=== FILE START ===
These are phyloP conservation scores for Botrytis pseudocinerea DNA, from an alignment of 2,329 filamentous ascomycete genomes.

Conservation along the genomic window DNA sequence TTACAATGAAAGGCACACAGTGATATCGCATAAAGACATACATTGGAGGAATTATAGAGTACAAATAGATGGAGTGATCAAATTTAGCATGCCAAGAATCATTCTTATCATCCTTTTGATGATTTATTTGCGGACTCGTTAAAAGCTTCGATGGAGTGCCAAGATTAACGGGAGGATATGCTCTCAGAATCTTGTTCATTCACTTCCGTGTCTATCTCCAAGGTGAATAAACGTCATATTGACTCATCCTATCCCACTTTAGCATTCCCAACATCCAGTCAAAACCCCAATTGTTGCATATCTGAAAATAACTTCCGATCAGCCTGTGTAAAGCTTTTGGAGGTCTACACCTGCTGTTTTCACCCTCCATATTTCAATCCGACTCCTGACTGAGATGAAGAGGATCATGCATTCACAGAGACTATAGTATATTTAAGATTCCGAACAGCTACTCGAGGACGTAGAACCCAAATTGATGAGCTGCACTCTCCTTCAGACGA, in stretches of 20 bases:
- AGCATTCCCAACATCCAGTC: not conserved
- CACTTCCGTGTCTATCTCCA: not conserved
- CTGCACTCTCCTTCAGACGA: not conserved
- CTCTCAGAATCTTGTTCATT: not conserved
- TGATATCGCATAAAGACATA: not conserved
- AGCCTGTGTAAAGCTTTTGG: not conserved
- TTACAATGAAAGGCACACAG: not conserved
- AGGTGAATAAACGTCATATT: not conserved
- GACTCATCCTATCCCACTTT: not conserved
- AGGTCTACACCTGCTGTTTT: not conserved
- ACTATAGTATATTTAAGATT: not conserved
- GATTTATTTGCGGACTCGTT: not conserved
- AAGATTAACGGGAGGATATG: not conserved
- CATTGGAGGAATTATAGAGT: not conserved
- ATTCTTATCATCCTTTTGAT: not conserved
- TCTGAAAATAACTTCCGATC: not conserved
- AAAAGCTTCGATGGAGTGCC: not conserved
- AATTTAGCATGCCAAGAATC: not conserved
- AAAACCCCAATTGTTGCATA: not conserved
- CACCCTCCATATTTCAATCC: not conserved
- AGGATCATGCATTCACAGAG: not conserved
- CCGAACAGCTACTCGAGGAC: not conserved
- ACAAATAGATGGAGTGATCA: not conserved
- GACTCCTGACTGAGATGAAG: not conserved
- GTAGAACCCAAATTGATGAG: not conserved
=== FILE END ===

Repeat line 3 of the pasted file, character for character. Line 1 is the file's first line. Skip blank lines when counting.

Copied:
- AGCATTCCCAACATCCAGTC: not conserved